funds for , future j campaigns. The
awakening of the republican voters
to the corruption of the party is a
good omen for the future, but the Han
naite combine has so, firm a grip upon
the republican machine that they will
be able to hold it against any protest
on the part of the voters that is like
ly to be made.
One of McKinley 's Pets and His Especial
Appointee hsvs Been Caught In Most
Serious charges have been filed at
the war department against Lieut.
Col. H. O. S. Heistand of the adjutant
general's office, who Is now serving In
China on the staff of General Chaffee.
Colonel Heistand, who was on Presi
dent McKinley 's staff while governor
of Ohio, was appointed major and as
sistant adjutant general by Mr. Mc
Kinley shortly after he assumed the
presidential office, Colonel Heistand
being at that time a captain in the
11th United States Infantry. About a
year ago he was appointed military at
tache to Paris and detailed afterward
for service in China.
Major Erastus L. Hawkes, who held
that rank in the 10th United States
volunteers during the Spanish war,
files the charges. . He alleges that on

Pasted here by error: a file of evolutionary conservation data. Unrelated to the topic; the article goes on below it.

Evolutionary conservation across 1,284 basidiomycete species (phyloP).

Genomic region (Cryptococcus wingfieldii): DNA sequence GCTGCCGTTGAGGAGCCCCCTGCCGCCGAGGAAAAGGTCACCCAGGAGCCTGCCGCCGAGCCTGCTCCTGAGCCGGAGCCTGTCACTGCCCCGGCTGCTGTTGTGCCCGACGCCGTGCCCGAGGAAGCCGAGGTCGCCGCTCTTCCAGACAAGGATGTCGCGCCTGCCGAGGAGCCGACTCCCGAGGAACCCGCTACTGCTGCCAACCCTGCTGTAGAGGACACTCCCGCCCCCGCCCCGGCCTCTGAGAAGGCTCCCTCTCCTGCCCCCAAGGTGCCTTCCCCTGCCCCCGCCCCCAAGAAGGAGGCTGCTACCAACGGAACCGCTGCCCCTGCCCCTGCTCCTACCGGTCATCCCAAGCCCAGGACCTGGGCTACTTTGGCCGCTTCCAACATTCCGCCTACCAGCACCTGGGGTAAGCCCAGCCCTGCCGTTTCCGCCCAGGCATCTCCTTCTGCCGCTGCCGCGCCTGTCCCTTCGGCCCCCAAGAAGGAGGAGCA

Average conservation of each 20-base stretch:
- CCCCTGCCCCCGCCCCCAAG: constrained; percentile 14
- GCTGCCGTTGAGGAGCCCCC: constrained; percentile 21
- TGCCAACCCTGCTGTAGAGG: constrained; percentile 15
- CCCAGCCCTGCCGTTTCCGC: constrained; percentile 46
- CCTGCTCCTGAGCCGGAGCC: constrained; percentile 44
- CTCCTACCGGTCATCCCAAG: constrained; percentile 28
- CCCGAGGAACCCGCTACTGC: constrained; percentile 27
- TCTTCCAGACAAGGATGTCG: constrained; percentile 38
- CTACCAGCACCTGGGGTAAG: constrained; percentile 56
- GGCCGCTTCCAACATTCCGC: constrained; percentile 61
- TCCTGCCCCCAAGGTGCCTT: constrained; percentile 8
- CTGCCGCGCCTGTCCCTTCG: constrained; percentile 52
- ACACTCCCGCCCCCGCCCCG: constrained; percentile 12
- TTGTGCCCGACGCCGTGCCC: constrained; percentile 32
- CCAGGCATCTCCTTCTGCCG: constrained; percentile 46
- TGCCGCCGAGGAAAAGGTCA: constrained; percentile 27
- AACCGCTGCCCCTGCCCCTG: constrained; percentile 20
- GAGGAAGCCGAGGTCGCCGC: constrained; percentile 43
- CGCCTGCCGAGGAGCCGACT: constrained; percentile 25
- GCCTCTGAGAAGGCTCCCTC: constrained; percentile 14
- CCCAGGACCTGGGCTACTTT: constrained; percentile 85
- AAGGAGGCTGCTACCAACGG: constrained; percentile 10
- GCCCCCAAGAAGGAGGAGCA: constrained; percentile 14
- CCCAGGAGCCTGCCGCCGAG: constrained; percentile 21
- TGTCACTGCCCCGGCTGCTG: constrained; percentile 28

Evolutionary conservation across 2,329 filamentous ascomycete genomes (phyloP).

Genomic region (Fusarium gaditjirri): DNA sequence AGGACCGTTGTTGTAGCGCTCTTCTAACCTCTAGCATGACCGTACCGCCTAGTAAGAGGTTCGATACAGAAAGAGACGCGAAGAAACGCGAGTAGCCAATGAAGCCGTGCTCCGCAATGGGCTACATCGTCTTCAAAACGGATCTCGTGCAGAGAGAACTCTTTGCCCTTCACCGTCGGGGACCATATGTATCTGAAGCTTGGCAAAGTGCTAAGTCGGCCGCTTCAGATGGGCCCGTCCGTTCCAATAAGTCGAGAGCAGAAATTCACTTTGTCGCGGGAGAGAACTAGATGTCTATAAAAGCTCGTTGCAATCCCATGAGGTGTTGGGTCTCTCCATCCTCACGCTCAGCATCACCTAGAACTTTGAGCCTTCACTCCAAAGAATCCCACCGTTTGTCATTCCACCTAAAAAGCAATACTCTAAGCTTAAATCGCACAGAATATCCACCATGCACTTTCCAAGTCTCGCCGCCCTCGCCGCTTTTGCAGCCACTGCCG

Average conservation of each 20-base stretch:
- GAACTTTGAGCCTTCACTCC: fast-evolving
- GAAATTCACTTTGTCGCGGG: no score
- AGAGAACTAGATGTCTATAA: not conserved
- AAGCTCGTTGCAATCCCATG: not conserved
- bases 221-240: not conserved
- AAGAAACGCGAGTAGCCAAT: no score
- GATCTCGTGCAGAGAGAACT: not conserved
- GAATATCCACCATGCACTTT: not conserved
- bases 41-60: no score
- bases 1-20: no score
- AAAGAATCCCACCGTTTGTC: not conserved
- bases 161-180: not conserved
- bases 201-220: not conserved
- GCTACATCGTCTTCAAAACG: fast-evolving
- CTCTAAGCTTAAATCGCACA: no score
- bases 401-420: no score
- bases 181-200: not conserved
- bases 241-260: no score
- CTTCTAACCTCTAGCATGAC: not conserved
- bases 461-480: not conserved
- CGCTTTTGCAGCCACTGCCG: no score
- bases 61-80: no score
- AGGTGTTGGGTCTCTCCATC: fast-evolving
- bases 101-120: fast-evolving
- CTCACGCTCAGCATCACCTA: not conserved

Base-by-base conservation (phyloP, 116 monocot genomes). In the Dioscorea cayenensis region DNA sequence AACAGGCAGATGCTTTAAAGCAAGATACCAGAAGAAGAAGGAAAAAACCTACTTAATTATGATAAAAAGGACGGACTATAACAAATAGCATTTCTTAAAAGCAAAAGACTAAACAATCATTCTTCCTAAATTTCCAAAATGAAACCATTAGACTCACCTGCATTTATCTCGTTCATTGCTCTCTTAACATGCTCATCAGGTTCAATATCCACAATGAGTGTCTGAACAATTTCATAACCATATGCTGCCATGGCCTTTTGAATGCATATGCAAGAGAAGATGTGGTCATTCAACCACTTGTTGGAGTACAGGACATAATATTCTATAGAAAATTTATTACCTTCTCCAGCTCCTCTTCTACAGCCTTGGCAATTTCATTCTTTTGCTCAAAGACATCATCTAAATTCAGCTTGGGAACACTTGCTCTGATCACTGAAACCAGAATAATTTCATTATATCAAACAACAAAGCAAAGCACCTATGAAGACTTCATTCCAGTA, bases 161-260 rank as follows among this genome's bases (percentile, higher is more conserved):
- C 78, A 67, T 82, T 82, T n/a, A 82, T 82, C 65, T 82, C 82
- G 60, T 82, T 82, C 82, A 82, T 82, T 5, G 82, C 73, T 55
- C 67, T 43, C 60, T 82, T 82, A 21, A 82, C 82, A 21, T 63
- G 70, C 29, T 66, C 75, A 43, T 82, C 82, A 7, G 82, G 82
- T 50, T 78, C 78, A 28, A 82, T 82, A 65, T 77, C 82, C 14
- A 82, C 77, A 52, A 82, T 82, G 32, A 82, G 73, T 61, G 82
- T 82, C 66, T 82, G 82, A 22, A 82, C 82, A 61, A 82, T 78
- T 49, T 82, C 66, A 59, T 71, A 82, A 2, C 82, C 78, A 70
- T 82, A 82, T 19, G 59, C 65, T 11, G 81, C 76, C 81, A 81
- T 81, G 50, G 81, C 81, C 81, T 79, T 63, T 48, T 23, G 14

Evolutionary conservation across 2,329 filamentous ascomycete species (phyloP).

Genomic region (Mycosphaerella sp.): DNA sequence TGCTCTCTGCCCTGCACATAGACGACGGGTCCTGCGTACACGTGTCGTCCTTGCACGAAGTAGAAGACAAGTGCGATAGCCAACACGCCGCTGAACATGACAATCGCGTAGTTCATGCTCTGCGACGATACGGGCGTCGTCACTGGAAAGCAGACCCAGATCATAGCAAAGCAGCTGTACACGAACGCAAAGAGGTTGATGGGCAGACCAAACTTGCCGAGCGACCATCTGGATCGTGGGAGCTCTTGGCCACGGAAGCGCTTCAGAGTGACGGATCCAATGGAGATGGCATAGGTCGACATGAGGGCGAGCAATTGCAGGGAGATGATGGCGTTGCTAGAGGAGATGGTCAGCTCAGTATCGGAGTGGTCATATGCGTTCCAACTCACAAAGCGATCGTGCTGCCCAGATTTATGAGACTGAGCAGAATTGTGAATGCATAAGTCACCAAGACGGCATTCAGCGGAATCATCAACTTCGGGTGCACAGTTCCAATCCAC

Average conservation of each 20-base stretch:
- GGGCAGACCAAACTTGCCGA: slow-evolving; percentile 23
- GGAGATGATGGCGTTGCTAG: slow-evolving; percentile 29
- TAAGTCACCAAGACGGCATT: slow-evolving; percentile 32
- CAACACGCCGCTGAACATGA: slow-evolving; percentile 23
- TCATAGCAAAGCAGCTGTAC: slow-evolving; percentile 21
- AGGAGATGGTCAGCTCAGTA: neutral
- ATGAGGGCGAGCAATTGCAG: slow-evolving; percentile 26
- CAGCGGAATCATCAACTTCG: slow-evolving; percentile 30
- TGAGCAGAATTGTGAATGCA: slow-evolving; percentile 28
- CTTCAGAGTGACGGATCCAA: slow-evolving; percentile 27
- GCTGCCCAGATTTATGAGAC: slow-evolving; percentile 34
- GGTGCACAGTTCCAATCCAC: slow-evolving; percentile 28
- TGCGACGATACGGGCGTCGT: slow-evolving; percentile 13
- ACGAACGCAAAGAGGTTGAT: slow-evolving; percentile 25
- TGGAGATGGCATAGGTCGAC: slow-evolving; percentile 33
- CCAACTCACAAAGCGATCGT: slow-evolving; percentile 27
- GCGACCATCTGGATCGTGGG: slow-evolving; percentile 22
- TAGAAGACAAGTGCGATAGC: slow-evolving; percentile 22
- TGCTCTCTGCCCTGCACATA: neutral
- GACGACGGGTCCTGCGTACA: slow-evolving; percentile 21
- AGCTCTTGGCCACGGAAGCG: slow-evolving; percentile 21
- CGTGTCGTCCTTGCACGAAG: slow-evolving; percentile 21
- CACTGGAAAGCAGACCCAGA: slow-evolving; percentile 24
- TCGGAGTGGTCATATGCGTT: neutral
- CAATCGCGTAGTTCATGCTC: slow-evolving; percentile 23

or about May 1, 1898, Colonel Heistand
represented to him and others:
"That his superior officer, Adjutant
General Henry C. Corbin, and also As
sistant Secretary of War George D.
Meiklejohn, Former Assistant Secre
tary of the Navy Allen, now governor
of Porto Rico; and Former Assistant
Attorney General James L. Boyd, now
United States district judge for North
Carolina, were ready and willing, and
had agreed to enter a combination for
the purpose of organizing a company
to manufacture cordage at Manila,
Philippine islands, and to control the
output of hemp from the Philippine
islands, stating that the said islands
would be under military rule for at
least ten years, and that by reason of
their high official position those
named could procure for the company
certain business advantages, including
among others an arrangement of the
tariff to meet its necessities, and fur
ther after much money and several
months of time had been spent on my
part, Lieutenant Colonel H. O. S. Hei
stand represented that Assistant Sec
retary Allen and Adjutant General